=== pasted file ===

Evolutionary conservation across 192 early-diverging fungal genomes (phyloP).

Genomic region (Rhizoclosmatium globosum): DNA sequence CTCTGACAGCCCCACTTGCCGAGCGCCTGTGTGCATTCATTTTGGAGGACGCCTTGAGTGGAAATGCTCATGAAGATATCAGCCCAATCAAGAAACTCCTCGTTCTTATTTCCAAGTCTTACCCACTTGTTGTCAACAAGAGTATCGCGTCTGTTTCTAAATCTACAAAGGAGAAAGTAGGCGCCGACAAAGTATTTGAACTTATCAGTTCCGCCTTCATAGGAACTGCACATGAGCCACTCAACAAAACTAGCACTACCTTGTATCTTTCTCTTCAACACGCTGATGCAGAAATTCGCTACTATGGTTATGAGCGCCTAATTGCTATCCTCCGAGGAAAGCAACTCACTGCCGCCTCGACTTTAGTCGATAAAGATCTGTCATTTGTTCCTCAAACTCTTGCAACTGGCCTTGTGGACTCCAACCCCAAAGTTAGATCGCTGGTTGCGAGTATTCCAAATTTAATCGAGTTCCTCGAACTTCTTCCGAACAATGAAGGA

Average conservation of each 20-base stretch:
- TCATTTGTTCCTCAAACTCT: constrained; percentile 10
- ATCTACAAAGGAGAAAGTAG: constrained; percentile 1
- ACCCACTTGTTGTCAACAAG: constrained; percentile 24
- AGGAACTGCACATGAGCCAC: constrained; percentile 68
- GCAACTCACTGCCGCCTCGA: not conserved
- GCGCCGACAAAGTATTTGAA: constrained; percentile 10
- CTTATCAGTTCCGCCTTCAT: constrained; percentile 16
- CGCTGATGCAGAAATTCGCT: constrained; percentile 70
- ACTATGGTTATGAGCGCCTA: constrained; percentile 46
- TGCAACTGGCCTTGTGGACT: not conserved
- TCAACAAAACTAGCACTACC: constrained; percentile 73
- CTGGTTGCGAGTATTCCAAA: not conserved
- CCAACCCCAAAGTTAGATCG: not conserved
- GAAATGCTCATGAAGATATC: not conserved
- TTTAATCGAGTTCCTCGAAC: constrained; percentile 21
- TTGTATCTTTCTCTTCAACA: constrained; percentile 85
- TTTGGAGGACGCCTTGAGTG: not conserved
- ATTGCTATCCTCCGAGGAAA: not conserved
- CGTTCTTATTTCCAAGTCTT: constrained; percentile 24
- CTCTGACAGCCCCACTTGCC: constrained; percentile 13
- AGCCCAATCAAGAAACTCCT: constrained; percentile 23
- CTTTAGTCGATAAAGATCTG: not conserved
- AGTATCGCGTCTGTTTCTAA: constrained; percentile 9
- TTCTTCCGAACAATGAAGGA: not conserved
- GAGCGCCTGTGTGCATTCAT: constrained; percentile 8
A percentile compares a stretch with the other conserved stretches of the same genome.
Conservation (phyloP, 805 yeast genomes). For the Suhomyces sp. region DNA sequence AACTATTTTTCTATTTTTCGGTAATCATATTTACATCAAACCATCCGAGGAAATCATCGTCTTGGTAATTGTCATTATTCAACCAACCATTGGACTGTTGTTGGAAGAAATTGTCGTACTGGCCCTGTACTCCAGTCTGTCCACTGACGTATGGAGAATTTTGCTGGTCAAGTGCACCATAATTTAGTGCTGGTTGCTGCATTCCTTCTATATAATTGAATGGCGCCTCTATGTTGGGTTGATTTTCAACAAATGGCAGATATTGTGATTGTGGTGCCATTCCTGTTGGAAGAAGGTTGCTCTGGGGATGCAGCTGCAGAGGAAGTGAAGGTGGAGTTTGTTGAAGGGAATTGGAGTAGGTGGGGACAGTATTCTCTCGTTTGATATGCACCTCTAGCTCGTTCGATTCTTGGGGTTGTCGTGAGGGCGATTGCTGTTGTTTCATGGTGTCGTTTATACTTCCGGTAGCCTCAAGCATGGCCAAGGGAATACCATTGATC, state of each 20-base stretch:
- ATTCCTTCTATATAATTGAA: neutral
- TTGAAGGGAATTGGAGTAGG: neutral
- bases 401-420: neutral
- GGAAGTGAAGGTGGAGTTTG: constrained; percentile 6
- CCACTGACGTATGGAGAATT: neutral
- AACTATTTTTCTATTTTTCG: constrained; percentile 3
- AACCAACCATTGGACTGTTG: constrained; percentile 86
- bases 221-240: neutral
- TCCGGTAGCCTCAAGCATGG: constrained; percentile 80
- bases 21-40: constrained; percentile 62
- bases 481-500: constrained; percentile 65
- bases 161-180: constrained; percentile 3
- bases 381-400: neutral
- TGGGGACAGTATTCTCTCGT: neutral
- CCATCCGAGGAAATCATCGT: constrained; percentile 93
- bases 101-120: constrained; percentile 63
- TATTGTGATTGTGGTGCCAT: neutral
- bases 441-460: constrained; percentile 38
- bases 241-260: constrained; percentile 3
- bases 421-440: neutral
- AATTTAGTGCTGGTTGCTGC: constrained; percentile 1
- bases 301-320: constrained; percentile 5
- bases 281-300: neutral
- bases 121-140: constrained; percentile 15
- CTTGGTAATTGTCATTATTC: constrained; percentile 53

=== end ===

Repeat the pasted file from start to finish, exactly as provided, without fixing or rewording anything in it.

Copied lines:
Evolutionary conservation across 192 early-diverging fungal genomes (phyloP).

Genomic region (Rhizoclosmatium globosum): DNA sequence CTCTGACAGCCCCACTTGCCGAGCGCCTGTGTGCATTCATTTTGGAGGACGCCTTGAGTGGAAATGCTCATGAAGATATCAGCCCAATCAAGAAACTCCTCGTTCTTATTTCCAAGTCTTACCCACTTGTTGTCAACAAGAGTATCGCGTCTGTTTCTAAATCTACAAAGGAGAAAGTAGGCGCCGACAAAGTATTTGAACTTATCAGTTCCGCCTTCATAGGAACTGCACATGAGCCACTCAACAAAACTAGCACTACCTTGTATCTTTCTCTTCAACACGCTGATGCAGAAATTCGCTACTATGGTTATGAGCGCCTAATTGCTATCCTCCGAGGAAAGCAACTCACTGCCGCCTCGACTTTAGTCGATAAAGATCTGTCATTTGTTCCTCAAACTCTTGCAACTGGCCTTGTGGACTCCAACCCCAAAGTTAGATCGCTGGTTGCGAGTATTCCAAATTTAATCGAGTTCCTCGAACTTCTTCCGAACAATGAAGGA

Average conservation of each 20-base stretch:
- TCATTTGTTCCTCAAACTCT: constrained; percentile 10
- ATCTACAAAGGAGAAAGTAG: constrained; percentile 1
- ACCCACTTGTTGTCAACAAG: constrained; percentile 24
- AGGAACTGCACATGAGCCAC: constrained; percentile 68
- GCAACTCACTGCCGCCTCGA: not conserved
- GCGCCGACAAAGTATTTGAA: constrained; percentile 10
- CTTATCAGTTCCGCCTTCAT: constrained; percentile 16
- CGCTGATGCAGAAATTCGCT: constrained; percentile 70
- ACTATGGTTATGAGCGCCTA: constrained; percentile 46
- TGCAACTGGCCTTGTGGACT: not conserved
- TCAACAAAACTAGCACTACC: constrained; percentile 73
- CTGGTTGCGAGTATTCCAAA: not conserved
- CCAACCCCAAAGTTAGATCG: not conserved
- GAAATGCTCATGAAGATATC: not conserved
- TTTAATCGAGTTCCTCGAAC: constrained; percentile 21
- TTGTATCTTTCTCTTCAACA: constrained; percentile 85
- TTTGGAGGACGCCTTGAGTG: not conserved
- ATTGCTATCCTCCGAGGAAA: not conserved
- CGTTCTTATTTCCAAGTCTT: constrained; percentile 24
- CTCTGACAGCCCCACTTGCC: constrained; percentile 13
- AGCCCAATCAAGAAACTCCT: constrained; percentile 23
- CTTTAGTCGATAAAGATCTG: not conserved
- AGTATCGCGTCTGTTTCTAA: constrained; percentile 9
- TTCTTCCGAACAATGAAGGA: not conserved
- GAGCGCCTGTGTGCATTCAT: constrained; percentile 8
A percentile compares a stretch with the other conserved stretches of the same genome.
Conservation (phyloP, 805 yeast genomes). For the Suhomyces sp. region DNA sequence AACTATTTTTCTATTTTTCGGTAATCATATTTACATCAAACCATCCGAGGAAATCATCGTCTTGGTAATTGTCATTATTCAACCAACCATTGGACTGTTGTTGGAAGAAATTGTCGTACTGGCCCTGTACTCCAGTCTGTCCACTGACGTATGGAGAATTTTGCTGGTCAAGTGCACCATAATTTAGTGCTGGTTGCTGCATTCCTTCTATATAATTGAATGGCGCCTCTATGTTGGGTTGATTTTCAACAAATGGCAGATATTGTGATTGTGGTGCCATTCCTGTTGGAAGAAGGTTGCTCTGGGGATGCAGCTGCAGAGGAAGTGAAGGTGGAGTTTGTTGAAGGGAATTGGAGTAGGTGGGGACAGTATTCTCTCGTTTGATATGCACCTCTAGCTCGTTCGATTCTTGGGGTTGTCGTGAGGGCGATTGCTGTTGTTTCATGGTGTCGTTTATACTTCCGGTAGCCTCAAGCATGGCCAAGGGAATACCATTGATC, state of each 20-base stretch:
- ATTCCTTCTATATAATTGAA: neutral
- TTGAAGGGAATTGGAGTAGG: neutral
- bases 401-420: neutral
- GGAAGTGAAGGTGGAGTTTG: constrained; percentile 6
- CCACTGACGTATGGAGAATT: neutral
- AACTATTTTTCTATTTTTCG: constrained; percentile 3
- AACCAACCATTGGACTGTTG: constrained; percentile 86
- bases 221-240: neutral
- TCCGGTAGCCTCAAGCATGG: constrained; percentile 80
- bases 21-40: constrained; percentile 62
- bases 481-500: constrained; percentile 65
- bases 161-180: constrained; percentile 3
- bases 381-400: neutral
- TGGGGACAGTATTCTCTCGT: neutral
- CCATCCGAGGAAATCATCGT: constrained; percentile 93
- bases 101-120: constrained; percentile 63
- TATTGTGATTGTGGTGCCAT: neutral
- bases 441-460: constrained; percentile 38
- bases 241-260: constrained; percentile 3
- bases 421-440: neutral
- AATTTAGTGCTGGTTGCTGC: constrained; percentile 1
- bases 301-320: constrained; percentile 5
- bases 281-300: neutral
- bases 121-140: constrained; percentile 15
- CTTGGTAATTGTCATTATTC: constrained; percentile 53